While their ordeal will truly never be over, we hope the families of Scott Garlick and Raymond Williams, as well as everyone else affected by the horrible events of April 6, 2009, will find some closure with the conviction of Nicholas A. Horner.
It's been a long, difficult ordeal - just shy of three years - for Horner to get his day in court, and while formal sentencing remains, what it will be is no mystery.
Horner, 31, will spend the rest of his life in prison for killing the 19-year-old Garlick, a Hollidaysburg Area High School student, and the 64-year-old Williams, who had recently retired, during a robbery of the 58th Street Subway and subsequent getaway. Another Subway employee, Michele Petty, was shot during the robbery.
While their lives were most directly affected by Horner's actions, many others also were scarred by the events of that day and have had their lives changed forever. They, too, must continue the healing.
A jury unanimously convicted Horner on two counts of first-degree murder as well as aggravated assault, three counts of robbery and two counts of making terroristic threats but was divided when it came to the prosecution's request for the death penalty.
That means the sentence will be life in prison, a punishment fitting of such a heinous act.
While admitting his actions, Horner's defense attorneys tried to deflect some of the blame onto post-traumatic stress disorder from his time with the Army in Iraq. It didn't change the jurors' minds in the guilt phase, but it probably saved Horner from facing the death penalty.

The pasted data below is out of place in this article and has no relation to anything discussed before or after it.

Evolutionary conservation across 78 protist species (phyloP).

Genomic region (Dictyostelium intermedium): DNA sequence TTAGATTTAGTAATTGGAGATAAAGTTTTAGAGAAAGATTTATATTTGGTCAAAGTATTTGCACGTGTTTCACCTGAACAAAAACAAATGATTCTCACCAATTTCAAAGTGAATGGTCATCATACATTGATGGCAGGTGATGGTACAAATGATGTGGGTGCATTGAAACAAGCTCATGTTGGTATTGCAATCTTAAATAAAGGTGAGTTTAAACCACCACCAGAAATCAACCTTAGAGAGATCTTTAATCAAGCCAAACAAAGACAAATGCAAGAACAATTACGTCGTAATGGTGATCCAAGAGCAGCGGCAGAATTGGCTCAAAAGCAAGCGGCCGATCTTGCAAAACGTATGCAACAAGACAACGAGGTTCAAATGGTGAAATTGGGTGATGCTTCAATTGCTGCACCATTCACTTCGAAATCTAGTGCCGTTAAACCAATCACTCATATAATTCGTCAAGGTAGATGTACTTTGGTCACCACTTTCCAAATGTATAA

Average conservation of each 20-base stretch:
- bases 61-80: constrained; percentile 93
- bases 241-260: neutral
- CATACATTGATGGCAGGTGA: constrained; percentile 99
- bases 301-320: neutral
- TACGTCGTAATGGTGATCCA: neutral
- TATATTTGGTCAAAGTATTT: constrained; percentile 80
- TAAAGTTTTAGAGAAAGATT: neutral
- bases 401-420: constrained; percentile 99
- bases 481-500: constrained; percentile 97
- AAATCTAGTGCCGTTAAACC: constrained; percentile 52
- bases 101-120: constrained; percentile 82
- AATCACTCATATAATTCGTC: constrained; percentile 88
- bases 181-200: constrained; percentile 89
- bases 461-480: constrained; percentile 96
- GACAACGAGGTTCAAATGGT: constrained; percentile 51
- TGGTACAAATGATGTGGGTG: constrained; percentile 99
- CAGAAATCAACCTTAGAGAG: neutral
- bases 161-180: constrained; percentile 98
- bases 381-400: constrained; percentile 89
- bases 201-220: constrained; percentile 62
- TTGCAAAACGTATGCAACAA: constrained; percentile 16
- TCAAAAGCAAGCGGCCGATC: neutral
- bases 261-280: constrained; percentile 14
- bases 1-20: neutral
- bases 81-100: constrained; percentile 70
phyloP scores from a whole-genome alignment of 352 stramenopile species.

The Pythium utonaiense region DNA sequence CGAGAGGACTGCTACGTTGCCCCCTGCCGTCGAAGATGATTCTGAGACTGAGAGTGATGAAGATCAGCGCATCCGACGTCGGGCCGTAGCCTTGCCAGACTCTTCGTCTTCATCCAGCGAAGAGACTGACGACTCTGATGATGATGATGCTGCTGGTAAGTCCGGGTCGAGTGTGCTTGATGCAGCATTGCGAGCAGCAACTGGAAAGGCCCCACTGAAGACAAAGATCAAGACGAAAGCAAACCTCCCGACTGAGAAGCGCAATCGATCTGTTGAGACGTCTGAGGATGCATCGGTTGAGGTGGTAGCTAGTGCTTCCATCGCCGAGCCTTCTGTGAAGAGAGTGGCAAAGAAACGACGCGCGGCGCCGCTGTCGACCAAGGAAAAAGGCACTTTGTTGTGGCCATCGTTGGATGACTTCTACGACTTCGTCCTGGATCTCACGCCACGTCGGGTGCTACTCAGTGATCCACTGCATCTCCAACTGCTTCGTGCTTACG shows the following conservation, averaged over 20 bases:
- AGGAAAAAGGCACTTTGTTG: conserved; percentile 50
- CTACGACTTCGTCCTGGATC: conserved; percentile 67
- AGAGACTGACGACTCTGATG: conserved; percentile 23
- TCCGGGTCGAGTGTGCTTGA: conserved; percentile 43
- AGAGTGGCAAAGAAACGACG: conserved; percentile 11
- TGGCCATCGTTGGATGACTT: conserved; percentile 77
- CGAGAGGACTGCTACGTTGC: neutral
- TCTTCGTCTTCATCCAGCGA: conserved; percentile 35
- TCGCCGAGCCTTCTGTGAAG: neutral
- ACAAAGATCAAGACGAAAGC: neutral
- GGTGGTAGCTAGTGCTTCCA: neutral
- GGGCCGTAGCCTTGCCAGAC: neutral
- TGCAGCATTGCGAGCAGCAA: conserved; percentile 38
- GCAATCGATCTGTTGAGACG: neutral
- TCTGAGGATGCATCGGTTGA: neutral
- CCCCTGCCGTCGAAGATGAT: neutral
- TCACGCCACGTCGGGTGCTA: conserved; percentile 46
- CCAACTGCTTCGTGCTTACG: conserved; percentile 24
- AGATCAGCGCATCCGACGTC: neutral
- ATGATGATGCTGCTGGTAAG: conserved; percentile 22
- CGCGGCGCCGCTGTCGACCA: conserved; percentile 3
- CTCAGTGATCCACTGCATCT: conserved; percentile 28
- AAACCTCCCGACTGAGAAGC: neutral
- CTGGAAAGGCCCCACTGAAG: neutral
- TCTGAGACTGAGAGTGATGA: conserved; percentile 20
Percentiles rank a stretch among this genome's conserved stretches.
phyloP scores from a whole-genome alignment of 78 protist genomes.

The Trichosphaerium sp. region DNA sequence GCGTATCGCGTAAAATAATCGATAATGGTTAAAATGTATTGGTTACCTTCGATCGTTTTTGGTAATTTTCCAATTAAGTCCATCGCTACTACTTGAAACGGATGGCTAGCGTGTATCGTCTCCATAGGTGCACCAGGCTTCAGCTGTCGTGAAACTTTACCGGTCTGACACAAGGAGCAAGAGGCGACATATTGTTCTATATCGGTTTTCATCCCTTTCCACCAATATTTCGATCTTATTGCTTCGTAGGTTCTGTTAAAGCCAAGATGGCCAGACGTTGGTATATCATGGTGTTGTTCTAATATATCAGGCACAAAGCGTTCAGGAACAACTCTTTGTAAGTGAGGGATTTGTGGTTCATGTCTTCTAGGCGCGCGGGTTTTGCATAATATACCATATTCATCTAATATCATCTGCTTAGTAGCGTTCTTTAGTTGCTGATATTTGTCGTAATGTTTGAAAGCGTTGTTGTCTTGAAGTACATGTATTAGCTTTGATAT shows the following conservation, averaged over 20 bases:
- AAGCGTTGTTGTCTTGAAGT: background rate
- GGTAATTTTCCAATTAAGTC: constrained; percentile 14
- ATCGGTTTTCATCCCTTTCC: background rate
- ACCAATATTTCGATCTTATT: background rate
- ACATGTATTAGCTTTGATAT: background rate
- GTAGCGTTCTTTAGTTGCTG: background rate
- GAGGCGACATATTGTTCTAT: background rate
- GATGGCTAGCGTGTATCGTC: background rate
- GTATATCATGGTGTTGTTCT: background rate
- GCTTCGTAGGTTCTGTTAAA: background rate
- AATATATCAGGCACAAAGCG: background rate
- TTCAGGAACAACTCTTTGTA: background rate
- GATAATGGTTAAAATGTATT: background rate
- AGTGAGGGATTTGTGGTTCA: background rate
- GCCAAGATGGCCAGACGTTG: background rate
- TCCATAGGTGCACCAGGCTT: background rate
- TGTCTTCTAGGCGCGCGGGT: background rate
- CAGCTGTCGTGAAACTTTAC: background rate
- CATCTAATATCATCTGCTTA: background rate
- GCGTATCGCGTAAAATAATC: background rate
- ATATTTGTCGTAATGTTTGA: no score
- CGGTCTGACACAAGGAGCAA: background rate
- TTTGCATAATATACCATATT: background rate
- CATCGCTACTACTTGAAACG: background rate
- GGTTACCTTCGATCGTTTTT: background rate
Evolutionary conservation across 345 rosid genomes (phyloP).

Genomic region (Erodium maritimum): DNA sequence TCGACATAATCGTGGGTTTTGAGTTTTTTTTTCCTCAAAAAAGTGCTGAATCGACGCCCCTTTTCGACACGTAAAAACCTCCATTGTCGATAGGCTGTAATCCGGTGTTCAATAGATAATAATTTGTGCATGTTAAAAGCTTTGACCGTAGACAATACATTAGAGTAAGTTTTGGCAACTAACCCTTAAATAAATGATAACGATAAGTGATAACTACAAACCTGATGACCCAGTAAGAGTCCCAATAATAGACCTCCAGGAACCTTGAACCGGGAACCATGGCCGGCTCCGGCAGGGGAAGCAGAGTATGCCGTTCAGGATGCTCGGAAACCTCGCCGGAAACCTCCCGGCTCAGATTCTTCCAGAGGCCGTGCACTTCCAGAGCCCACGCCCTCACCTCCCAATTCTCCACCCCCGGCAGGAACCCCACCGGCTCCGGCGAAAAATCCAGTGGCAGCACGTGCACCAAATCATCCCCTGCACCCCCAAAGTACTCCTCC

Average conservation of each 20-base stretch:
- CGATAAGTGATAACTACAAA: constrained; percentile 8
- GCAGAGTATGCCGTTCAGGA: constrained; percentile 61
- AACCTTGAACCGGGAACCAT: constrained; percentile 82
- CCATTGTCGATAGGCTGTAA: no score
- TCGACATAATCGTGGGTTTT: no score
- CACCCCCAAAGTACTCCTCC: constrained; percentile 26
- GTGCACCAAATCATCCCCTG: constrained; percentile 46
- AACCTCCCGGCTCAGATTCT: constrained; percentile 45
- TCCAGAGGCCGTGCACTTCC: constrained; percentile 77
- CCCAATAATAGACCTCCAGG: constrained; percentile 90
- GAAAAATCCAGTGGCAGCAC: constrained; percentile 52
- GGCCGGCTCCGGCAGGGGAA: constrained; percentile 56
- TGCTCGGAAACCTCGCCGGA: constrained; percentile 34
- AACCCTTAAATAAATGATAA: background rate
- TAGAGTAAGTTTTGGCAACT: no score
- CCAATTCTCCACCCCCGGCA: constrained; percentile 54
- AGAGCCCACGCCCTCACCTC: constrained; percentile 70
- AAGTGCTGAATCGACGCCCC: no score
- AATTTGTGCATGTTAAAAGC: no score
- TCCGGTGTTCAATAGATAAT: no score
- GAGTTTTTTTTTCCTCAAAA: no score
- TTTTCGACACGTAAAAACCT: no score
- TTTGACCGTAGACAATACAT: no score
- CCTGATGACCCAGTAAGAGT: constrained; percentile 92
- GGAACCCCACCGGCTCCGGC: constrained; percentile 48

We can see no justification for Horner's actions that day. It's ironic that he received a degree of mercy from the jury, when he showed no similar mercy to his victims - innocent bystanders - that fateful day. Their families continue to cope with the grief, the pain of their losses. We continue to offer our sympathies.
And while convictions are in the books, this case won't completely disappear from the news. Undoubtedly there will be appeals that will dredge up this painful event again for the victims and their families. We hope they continue to show the resolve that got them through this trial in the years ahead.
Even if Horner had received the death penalty, there is no way to wipe away the pain and hurt of April 6, 2009.
We only hope all of those affected will rest a little easier. The holes in their hearts can never be repaired.
They can only take comfort that 12 men and women have acted to ensure that the criminal responsible will pay by spending his life behind bars.